Tummy Aches in the Horse: What does this mean and what can we do about it?
The number one killer of horses is due to colic episodes. Although most cases are mild and resolve on their own, each episode should be treated seriously. It is a major concern for owners both emotionally and financially. Treatment cost ranges from hundreds to thousands of dollars and creates a loss of training time due to the recovery period depending on the severity of the episode. It is one of the most common illnesses veterinarians are called out to the ranch for. The purpose of this article is to minimize its incidence and impact on your horse.
What is colic? Most people believe it is a disease on its own and only related to the gastrointestinal system. This is false. Colic is a symptom of a disease. It is any abdominal pain that can come from any abdominal organ. There are over 75 types of abdominal pain in the horse.
A large percentage of colic episodes go unnoticed by the owner, but of the small percentage that is recognized by the caretakers, ~20% require medical treatment and ~5% require surgical treatment. A large percentage may require no treatment, but should still be acknowledged with concern since a mild episode and a surgical colic can present themselves in a similar manner at first. Some clinical signs important to recognize are: loss of appetite, repeatedly lying down, turning head towards flank, pawing at the ground, kicking at the belly, rolling repeatedly, stretching out, lack of bowel movements, depression, inappropriate sweating, reduced/absent digestive sounds, and elevated pulse rate (>50 beats per minute). If any of the signs are observed, the next step is to call your veterinarian immediately.
Calling your veterinarian is of extreme importance. The sooner we know what is going on, the sooner we can treat your horse, and get him/her on the road to recovery. Especially in the cases of colic that require surgery, the sooner that horse is able to get to a referral facility, the better the outcome of that patient. Time is valuable. The next step is to remove all food from your horse, but to leave some water available. Even in mild episodes, withholding feed for 8-12 hours is indicated. Keep your horse in an area it can be watched and allow for it to rest. Only walk the horse if it is continually trying to roll, in danger of hurting itself, or if told to by your veterinarian.
Before we can evaluate your horse, information you as an owner can obtain is invaluable. Some examples are: knowing the specific colic signs your horse is exhibiting, its severity, pulse rate, respiratory rate, color and moistness of gums, bowel movements, and medical history. Any recent changes in its diet, exercise regimen, medications, or environment are helpful as well. What you should avoid are passing any kind of tube into the horse’s stomach, giving any substance by mouth, particularly liquids, and inserting anything into its rectum. And please restrain from giving the horse any kind of medication, unless dictated by your veterinarian. Certain medications, particularly those for pain, can cover up an illness and its severity, which will inhibit your veterinarian from properly diagnosing the full extent of the disease and properly treating it.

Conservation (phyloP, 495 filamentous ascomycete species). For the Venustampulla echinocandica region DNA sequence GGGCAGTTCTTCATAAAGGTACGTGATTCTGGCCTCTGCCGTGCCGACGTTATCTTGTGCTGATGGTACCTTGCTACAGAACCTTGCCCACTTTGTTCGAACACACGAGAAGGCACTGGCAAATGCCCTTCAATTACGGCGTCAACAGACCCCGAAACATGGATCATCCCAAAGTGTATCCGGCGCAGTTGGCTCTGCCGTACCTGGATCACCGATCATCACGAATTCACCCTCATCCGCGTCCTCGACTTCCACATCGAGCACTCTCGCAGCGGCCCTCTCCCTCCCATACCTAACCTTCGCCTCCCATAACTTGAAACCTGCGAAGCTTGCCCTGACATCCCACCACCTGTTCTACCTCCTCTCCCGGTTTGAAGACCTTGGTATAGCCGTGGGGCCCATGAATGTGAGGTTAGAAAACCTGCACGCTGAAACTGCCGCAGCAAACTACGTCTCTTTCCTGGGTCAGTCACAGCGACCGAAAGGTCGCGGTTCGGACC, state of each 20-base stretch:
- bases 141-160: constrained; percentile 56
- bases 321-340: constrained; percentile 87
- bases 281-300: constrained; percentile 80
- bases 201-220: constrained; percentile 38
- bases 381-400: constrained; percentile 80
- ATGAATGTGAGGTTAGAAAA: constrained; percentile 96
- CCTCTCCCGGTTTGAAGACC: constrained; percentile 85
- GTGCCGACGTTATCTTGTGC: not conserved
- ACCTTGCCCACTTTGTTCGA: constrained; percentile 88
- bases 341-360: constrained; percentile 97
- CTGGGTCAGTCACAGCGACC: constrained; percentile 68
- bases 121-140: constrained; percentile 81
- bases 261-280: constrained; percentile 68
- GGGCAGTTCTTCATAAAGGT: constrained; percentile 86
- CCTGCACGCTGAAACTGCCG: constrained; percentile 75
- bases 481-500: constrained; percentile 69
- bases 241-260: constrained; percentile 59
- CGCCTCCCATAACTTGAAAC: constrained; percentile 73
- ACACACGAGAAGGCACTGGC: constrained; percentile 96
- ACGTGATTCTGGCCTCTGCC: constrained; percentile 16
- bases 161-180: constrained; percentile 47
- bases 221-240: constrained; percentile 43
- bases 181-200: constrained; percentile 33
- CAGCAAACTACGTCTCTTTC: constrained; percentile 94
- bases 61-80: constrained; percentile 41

The most common risk factors for colic are gastrointestinal parasites, overloading your horse on grain, feeding only once per day, low quality feed, older horses, poor dentition, feeding on sand, certain medications, infections, decreased water intake, dramatic weather changes, strenuous exercise, pregnancy/foaling, among others. Easy ways to help prevent colic and to dramatically decrease your horses risk are good management systems.
Be sure to properly deworm your horse every two months, alternating between an ivermectin-based dewormer and a pyrantel-based dewormer. Once yearly, your horse should also be dewormed for tapeworms. Providing good quality hay, feeding less than 4 pounds of grain, increasing frequency of feeding to 2-3 times per day, and keeping the feed off of the ground are all beneficial strategies. It is necessary to have your horse’s teeth floated annually, exercise daily, provide clean, fresh water, avoid stressful situations when possible, maintain accurate records, and avoid giving any medications unless prescribed by your veterinarian.
Colic is a big concern in the horse industry. Treat every episode as potentially serious, minimize its impact with good management, and call your veterinarian immediately. We want what is best for both you and your horse. For more information on specific causes of colic and treatment, please contact your veterinarian and/or visit www.aaep.org.